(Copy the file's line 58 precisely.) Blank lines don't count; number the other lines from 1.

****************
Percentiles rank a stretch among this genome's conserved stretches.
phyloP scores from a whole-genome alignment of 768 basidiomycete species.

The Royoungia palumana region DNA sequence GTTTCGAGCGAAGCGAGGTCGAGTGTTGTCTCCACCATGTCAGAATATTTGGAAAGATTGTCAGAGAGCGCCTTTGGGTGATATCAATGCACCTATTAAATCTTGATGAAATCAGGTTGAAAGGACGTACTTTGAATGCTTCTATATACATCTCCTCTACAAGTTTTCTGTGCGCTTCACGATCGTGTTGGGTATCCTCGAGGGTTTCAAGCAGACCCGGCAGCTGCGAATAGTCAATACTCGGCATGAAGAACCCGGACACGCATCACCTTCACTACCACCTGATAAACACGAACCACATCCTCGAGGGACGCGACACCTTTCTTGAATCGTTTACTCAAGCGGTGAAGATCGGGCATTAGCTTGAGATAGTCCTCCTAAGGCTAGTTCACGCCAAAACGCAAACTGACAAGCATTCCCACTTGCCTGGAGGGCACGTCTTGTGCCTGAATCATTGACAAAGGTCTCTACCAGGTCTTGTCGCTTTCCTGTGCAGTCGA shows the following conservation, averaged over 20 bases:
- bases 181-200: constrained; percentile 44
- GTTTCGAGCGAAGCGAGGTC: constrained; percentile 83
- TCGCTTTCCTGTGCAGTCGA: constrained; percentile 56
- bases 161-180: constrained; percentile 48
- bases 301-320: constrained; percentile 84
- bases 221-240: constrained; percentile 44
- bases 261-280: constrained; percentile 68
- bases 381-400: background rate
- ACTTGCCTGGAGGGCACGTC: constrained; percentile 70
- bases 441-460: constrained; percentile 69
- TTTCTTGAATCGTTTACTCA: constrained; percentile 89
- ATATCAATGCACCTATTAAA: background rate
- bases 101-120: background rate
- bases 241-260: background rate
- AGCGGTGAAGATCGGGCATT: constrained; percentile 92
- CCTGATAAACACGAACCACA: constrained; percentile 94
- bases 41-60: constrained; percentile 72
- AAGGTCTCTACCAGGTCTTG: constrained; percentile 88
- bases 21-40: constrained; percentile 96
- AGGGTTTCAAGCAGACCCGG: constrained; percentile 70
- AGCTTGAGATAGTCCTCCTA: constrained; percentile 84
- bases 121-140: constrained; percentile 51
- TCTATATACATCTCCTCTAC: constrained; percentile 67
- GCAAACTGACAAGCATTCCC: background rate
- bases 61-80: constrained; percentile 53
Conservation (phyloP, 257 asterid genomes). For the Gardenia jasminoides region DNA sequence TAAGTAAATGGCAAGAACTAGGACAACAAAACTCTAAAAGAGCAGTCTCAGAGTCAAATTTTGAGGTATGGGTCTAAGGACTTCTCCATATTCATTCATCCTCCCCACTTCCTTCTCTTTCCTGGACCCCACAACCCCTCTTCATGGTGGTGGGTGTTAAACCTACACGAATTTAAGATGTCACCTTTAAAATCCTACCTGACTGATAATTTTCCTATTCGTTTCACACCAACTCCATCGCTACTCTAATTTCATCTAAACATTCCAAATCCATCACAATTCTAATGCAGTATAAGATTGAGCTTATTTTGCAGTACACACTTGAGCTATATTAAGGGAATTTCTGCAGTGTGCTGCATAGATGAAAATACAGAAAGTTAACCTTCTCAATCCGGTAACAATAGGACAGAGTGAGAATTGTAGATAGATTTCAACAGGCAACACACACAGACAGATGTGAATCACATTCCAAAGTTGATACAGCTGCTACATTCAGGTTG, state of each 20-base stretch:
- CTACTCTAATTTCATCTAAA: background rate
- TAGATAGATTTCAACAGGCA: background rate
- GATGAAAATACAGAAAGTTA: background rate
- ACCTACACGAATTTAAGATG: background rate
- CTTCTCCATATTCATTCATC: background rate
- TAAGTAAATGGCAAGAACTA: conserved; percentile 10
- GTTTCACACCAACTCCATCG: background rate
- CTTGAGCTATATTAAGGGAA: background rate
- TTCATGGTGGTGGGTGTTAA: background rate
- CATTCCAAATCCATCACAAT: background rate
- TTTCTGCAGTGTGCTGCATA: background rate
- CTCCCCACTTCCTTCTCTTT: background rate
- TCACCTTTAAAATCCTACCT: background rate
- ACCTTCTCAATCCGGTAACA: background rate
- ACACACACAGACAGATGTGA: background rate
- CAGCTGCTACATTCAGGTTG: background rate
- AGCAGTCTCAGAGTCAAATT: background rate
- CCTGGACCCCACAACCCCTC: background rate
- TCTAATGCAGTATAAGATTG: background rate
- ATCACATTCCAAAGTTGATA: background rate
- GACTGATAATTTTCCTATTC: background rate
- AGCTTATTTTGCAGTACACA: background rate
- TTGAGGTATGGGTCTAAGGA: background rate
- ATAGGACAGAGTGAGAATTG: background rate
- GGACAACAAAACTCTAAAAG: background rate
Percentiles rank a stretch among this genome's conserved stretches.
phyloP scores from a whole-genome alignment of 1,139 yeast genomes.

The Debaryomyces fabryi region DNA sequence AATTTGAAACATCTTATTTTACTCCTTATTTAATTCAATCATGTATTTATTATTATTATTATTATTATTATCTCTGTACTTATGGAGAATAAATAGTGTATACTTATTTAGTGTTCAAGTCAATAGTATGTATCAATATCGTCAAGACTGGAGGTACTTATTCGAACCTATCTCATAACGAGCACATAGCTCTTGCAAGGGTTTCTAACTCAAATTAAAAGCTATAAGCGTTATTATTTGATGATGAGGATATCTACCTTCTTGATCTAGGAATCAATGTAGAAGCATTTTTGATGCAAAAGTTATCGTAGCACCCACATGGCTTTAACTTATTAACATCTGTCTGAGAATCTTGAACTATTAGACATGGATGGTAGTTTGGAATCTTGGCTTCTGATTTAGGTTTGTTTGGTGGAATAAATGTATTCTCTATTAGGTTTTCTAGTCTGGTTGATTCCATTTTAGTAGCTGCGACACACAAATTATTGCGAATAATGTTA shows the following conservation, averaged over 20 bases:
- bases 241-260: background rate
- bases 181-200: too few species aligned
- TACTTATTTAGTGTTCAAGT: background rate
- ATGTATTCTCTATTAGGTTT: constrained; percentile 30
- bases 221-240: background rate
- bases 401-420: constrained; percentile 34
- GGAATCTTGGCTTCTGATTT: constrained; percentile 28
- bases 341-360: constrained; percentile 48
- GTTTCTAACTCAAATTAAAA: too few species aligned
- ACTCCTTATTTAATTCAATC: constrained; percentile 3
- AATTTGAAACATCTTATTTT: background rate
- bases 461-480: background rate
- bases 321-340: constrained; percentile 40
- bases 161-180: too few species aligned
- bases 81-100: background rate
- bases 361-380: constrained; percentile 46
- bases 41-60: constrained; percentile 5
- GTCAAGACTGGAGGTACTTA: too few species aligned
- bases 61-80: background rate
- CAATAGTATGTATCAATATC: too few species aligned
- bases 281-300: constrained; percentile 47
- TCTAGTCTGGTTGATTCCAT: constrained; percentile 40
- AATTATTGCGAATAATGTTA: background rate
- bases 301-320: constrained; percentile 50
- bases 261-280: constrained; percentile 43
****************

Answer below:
- bases 241-260: background rate